alex_m1
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Rethink featue phones?
alex_m1   7/21/2013 3:18:53 PM
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With $47 smartphones[1], and great user interface for seniors[2], and the multitude of stuff a smartphones can do, it's hard to see a future for feature(less) phones.

The more interesting things to watch, is where will feature phone tech , which some of it is amazing[3], will be used in the industry.

[1]android, http://www.mobilecenter.com.au/watch-video/MTQP00U8ZU0/Charbax/$47-android-phone-and-$140-a31-tablet-by-simon-electronics.html


[2]https://play.google.com/store/apps/details?id=name.kunes.android.launcher.activity&hl=en

[3]The less than $2/volume MT6250, which include a 300mhz arm9, 8MB ram, DSP, 3G, BT, and all kinds of interesting peripherials and interfaces. Again, for less than $2 !.

_hm
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Cost of feature phones after five years
_hm   7/20/2013 8:57:27 PM
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For technology devices, few years after the obsolence price climb high rapidly. How long can Nokia or NEC can prolong this? They need to make plan to switch over to more recent technology.

 

Tom Murphy
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Re: Getting hooked on SmartPhones
Tom Murphy   7/20/2013 6:52:49 PM
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So did I, Dr. Quine, and now after a few years of spending "smartly" I think I'm ready to go back to my feature phone -- and save about $600 a year. (For iphones, add 30%)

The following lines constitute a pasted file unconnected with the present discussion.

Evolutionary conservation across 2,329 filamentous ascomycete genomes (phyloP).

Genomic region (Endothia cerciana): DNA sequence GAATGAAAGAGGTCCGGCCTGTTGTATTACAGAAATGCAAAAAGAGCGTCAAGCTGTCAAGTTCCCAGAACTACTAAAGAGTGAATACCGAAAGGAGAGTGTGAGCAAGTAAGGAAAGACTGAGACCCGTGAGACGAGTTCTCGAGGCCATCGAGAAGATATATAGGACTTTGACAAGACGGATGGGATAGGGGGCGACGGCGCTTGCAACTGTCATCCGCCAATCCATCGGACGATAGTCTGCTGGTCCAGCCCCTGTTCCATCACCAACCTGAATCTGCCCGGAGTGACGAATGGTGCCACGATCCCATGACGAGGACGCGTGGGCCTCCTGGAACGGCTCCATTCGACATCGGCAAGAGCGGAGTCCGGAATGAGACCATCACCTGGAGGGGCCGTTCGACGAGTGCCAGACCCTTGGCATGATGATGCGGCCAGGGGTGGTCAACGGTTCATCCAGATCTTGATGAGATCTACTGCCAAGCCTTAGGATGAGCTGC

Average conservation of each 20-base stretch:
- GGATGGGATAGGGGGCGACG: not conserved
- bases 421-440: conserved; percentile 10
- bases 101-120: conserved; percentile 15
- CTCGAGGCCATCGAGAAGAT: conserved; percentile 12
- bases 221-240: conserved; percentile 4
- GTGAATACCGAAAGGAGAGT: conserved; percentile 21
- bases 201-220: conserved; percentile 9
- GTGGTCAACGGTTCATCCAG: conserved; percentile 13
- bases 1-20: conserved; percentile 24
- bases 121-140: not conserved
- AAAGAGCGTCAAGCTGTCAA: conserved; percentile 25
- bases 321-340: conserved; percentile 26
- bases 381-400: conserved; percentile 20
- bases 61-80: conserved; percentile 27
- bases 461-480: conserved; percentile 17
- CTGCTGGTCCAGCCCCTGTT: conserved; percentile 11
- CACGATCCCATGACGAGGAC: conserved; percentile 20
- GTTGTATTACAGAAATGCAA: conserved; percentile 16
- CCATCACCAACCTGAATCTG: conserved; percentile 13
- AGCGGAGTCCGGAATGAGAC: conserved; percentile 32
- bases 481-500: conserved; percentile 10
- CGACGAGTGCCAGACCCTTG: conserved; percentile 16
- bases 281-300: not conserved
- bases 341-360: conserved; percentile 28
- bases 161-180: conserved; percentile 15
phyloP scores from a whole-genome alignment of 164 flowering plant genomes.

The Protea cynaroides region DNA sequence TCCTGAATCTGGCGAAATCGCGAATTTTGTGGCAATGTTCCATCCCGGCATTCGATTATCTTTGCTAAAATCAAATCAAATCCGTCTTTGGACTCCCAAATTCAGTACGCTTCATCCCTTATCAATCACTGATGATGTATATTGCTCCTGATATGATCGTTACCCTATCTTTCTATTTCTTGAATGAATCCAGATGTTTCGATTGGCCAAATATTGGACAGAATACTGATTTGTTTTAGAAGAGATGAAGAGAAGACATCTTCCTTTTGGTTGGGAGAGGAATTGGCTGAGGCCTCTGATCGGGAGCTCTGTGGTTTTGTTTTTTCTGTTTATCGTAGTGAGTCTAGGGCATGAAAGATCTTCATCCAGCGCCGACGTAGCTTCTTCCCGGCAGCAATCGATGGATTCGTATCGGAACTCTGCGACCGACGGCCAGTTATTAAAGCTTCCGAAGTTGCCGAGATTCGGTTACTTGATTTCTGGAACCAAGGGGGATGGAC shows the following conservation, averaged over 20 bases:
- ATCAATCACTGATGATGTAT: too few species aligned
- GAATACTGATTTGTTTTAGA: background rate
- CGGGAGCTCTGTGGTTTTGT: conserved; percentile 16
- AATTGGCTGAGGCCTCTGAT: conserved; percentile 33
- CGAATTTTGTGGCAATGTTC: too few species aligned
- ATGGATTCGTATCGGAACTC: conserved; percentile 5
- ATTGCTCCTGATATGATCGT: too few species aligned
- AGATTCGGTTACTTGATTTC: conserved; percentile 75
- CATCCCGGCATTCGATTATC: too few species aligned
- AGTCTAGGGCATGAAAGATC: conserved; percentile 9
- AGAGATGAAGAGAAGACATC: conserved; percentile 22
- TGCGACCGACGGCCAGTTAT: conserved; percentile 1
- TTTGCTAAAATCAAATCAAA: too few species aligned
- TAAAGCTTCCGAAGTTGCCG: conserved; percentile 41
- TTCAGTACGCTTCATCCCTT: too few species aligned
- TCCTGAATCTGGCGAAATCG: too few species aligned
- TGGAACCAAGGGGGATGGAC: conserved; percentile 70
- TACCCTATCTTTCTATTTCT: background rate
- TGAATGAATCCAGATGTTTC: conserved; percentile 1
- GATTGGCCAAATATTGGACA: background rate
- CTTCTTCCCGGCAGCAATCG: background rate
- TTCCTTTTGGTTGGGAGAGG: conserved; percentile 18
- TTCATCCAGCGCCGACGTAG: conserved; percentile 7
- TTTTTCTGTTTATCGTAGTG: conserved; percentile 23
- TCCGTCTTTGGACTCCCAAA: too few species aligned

DrQuine
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Getting hooked on SmartPhones
DrQuine   7/19/2013 8:46:07 PM
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Getting hooked on SmartPhones requires an affordable introduction (sounds like drugs?). Feature phones are a necessary first step in emerging markets in order to persuade users that they'd rather have a SmartPhone. I never imagined that I'd ever pay the extraordinary cost of a SmartPhone. However, after a few years on my standard phone seeing what my colleagues could do with their SmartPhones, I paid up and moved up.

Tom Murphy
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Mobile Commerce
Tom Murphy   7/19/2013 8:30:35 PM
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Please allow me to introduce just one more facet to this very interesting debate on the merits of feature phones vs smart phones (or have we decided they're not so smart?).

E-commerce is an enormous beast that is driving adoption of smartphones in western countries and most of Asia.  In the US, consumer spending is two-thirds of the economy -- more than $10 trillion a year.  When you add in financial services transactions, the number is mind-numbing. 

There is a broad concensus in retail and banking that smartphones represent the future for both sectors. Ergo, consumers must have smartphones. (You may think you bought such a device, but the truth is you've been sold such a device.)

There is a substantial movement in emerging countries to develop banking and retail apps for feature phones. Afterall, banking for most people is simply a matter of withdrawals and deposits and payments. That would be a remarkably important advance in emerging countries, where the closest ATM might be 100 miles away. Retail isn't as important because there has long been a supply chain of essential commodities.

How many people already use smart phones for banking and retail?  Do you think you could bank on a feature phone instead?   Could you do without both now? In the future?